SARC did not contrive to immediately pair up an individual scientist with an artist; nor did it
simply expect pre-proposed projects to be the basis for collaboration. It instead intends that
groups of artists and scientists begin to communicate among each other, to meet in scheduled site
visits and begin to have in-depth discussions about the nature of art-science collaborations; about
the potential extents and limitations of what may reasonably be accomplished through initial
interactions; and about areas of joint research which may emerge, and may be considered for
ongoing collaboration and support. Rapport among individuals, funding, and researchers’
allocation of time were understood to be among essential collaborative determinants.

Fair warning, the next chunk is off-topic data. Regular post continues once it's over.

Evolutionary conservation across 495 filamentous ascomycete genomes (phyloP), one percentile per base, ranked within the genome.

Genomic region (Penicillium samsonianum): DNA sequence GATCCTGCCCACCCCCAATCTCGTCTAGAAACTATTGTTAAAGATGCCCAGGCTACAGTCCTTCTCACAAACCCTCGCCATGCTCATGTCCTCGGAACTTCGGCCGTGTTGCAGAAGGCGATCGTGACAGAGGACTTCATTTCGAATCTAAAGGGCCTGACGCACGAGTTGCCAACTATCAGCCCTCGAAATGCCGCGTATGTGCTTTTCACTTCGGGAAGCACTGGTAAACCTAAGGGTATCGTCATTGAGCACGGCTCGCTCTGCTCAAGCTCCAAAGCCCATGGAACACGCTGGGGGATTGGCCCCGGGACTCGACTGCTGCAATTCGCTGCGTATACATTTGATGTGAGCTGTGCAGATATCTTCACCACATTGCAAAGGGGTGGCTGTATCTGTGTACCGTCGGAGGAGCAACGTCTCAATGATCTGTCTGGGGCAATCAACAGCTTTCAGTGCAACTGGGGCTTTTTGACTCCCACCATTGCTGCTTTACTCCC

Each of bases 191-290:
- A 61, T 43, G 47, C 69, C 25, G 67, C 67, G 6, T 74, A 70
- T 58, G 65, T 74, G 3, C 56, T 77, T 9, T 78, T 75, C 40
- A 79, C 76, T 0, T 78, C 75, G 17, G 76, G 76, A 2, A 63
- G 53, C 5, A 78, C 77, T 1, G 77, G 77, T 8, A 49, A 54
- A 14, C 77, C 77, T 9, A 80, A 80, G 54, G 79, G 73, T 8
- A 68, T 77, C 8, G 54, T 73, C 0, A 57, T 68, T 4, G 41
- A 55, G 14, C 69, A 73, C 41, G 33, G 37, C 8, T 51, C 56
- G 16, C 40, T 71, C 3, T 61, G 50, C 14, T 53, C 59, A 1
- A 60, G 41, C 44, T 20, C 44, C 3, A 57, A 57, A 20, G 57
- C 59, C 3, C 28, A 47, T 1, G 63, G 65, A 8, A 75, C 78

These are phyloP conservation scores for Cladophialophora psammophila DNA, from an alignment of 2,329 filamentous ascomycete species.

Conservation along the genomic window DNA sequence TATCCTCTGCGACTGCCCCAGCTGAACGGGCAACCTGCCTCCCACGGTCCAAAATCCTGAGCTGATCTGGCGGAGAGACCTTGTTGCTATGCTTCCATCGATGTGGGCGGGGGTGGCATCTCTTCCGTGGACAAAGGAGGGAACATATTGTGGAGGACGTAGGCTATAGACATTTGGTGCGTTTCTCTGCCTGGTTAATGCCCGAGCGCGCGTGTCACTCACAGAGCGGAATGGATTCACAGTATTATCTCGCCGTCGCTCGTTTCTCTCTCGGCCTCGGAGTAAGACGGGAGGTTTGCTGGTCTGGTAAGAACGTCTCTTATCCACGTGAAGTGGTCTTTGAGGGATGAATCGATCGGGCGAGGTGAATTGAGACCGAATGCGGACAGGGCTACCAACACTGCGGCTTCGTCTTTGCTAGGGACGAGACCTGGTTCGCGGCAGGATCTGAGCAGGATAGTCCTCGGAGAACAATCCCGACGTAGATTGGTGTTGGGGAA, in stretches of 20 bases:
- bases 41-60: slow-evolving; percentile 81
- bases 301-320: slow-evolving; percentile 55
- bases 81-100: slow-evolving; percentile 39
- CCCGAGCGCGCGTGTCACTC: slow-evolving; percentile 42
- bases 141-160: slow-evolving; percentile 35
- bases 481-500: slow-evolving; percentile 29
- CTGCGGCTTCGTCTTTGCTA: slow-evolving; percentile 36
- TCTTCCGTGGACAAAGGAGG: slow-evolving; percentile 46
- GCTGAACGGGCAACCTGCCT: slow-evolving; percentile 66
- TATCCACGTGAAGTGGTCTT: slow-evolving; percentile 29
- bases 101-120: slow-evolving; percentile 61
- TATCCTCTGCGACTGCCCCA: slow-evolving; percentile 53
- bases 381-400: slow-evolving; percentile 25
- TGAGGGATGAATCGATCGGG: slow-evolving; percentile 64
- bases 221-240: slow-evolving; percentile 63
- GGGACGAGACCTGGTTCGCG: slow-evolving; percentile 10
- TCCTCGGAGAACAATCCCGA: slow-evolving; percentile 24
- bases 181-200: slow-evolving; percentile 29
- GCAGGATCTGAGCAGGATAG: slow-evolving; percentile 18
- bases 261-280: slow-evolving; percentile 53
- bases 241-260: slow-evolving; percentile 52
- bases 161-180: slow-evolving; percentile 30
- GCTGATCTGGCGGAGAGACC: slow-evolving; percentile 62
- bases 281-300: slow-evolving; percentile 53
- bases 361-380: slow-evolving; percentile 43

“I’m interested in developing new modes of inquiry that bridge art and science in order to go
beyond what we can already see and know through the training and technologies we possess.
Working across disciplines with researchers in the sciences, I can develop research with
hybrid outcomes that contribute new knowledge as well as public-facing experiences that
bring complex science to general audiences.”
Ruth West, Strategist at the Center for Research in Computing and the Arts at the University
of California San Diego. SARC artist and advisor.
The SARC Summer pilot program resulted in the following outcomes, deliverables and ongoing
efforts, beginning with July artists and scientists meetings, interactions and presentations.
” Fri., July 6: SARC initiated its commitment to education and public outreach with a